The FrameNet Workshop will bring together researchers working on FrameNet-style lexical resources and constructicons in different languages or specialized vocabularies as well as those developing applications that use FrameNet data.
The FrameNet project (http:/framenet.icsi.berkeley.edu) is building a human- and machine-readable knowledge base for English and annotating example sentences that show how words are used in actual texts. FrameNet contains over 12,000 word senses and nearly 200,000 manually annotations of sentences, providing a unique training dataset for a variety of natural language processing tasks, including automatic semantic role labeling, information extraction, machine translation, event recognition, and sentiment analysis. FrameNet also serves as a valence dictionary, providing detailed information on the syntactic-semantic combinatorial properties of a substantial portion of the core vocabulary of English.
FrameNet is based on the principles of Frame Semantics (Fillmore 1976, 1977, 1982, 1985), a theory about meaning in language that defines word meaning in terms of the semantic frame – an experience-based schematization of the speaker’s world that represents an event, relation, or entity that also facilitates inferencing. FrameNet was founded in 1997, and is hosted at the International Computer Science Institute, and has been supported primarily by the US National Science Foundation. FrameNet data has been downloaded and used by thousands of researchers around the world for a wide variety of purposes.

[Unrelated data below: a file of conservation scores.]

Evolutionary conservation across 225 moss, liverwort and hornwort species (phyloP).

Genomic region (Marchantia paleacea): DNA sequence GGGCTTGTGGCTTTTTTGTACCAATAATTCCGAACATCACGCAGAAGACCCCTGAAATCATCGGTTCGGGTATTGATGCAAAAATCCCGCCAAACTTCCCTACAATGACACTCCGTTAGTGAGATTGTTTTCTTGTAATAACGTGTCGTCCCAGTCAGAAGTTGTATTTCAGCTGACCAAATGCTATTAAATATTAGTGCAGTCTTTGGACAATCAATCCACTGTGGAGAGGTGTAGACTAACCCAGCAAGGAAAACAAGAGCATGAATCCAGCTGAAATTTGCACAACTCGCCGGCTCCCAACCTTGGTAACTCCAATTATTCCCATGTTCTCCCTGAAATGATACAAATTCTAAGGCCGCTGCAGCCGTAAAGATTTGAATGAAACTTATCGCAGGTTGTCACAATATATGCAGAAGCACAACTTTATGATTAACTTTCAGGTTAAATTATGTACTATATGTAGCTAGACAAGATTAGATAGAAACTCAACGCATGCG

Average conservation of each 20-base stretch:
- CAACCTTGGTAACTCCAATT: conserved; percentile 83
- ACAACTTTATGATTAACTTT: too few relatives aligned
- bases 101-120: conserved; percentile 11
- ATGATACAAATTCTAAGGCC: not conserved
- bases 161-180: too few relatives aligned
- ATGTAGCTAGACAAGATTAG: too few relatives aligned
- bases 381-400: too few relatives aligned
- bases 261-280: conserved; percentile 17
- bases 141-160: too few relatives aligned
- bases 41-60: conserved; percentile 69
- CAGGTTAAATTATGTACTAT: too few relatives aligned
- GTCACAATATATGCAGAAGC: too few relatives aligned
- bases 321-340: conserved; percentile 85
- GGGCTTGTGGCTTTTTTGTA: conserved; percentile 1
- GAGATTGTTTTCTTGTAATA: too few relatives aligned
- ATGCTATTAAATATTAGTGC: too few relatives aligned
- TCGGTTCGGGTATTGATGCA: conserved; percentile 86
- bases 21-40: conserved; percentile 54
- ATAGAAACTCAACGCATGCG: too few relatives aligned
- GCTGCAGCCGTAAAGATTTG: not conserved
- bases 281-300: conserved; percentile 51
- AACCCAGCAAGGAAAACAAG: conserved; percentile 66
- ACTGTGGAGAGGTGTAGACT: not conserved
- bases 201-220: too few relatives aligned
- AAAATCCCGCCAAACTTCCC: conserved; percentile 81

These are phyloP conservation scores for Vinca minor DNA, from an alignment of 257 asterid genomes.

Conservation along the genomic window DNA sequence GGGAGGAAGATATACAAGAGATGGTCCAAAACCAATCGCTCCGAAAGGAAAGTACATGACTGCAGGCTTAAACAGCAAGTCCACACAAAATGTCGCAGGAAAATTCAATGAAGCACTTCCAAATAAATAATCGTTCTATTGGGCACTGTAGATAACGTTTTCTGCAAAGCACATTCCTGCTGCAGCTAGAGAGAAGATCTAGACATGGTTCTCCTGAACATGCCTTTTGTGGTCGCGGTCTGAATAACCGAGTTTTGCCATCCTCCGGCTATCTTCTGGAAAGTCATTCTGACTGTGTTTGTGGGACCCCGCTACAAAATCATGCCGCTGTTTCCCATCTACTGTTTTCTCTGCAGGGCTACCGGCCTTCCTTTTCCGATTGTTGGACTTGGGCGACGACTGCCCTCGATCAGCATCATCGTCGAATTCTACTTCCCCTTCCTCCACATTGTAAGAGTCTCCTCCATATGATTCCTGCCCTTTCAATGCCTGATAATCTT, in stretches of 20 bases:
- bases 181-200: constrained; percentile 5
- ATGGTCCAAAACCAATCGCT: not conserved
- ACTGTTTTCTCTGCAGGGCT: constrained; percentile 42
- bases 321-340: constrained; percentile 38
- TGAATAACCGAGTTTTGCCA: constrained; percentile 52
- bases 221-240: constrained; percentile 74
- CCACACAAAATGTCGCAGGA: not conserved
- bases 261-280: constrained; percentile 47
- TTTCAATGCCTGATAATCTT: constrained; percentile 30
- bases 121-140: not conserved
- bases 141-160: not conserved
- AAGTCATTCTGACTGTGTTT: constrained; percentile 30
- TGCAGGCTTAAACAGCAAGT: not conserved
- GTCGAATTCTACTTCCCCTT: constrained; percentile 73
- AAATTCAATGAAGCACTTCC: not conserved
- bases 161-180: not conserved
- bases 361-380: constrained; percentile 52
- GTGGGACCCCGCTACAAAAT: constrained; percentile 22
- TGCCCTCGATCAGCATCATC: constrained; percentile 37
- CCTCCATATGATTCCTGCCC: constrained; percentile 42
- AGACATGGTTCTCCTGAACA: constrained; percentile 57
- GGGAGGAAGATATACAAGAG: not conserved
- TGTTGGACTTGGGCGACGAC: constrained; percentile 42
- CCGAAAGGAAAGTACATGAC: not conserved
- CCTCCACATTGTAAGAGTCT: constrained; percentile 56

FrameNet projects following the Berkeley model have been in progress in many languages for a number of years, including Japanese, Chinese, German, Swedish, Spanish, and Brazilian Portuguese, with others (e.g. French) just beginning their work. Some of these projects have begun developing FrameNet extensions, such as a language-specific constructicon, comparable to the FrameNet constructicon (Fillmore, Lee-Goldman and Rhodes 2012), which is based on the principles of Construction Grammar and combines lexicography and language technology.
Hotel Shattuck Plaza, 2086 Allston Way, Berkeley, California, 94704 (5 minutes’ walk from ICSI). For more information, visit http://www.hotelshattuckplaza.com.
Please contact the hotel directly for reservations as early as possible, as there are several other events near this date in Berkeley.
Hotel Shattuck Plaza
2086 Allston Way
For booking online: Go to www.hotelshattuckplaza.com, enter the dates, click "Book Now", click on "Preferred/Corporate Rate Accounts" and enter the code: uofc10.
Discount is available online only.
Cancel Policy: 24 hours prior to arrival
We expect everyone to contribute to the workshop through active participation. We invite participants to submit an abstract of up to 500 words plus references for peer review and prepare an oral presentation. Workshop participants will be invited to submit a full paper for publication after the workshop for possible inclusion in the workshop proceedings.
Please be aware that the number of participants is limited.
For all inquiries, please email Karin Friberg Heppin <karin dot friberg dot heppin at svenska dot gu dot se>.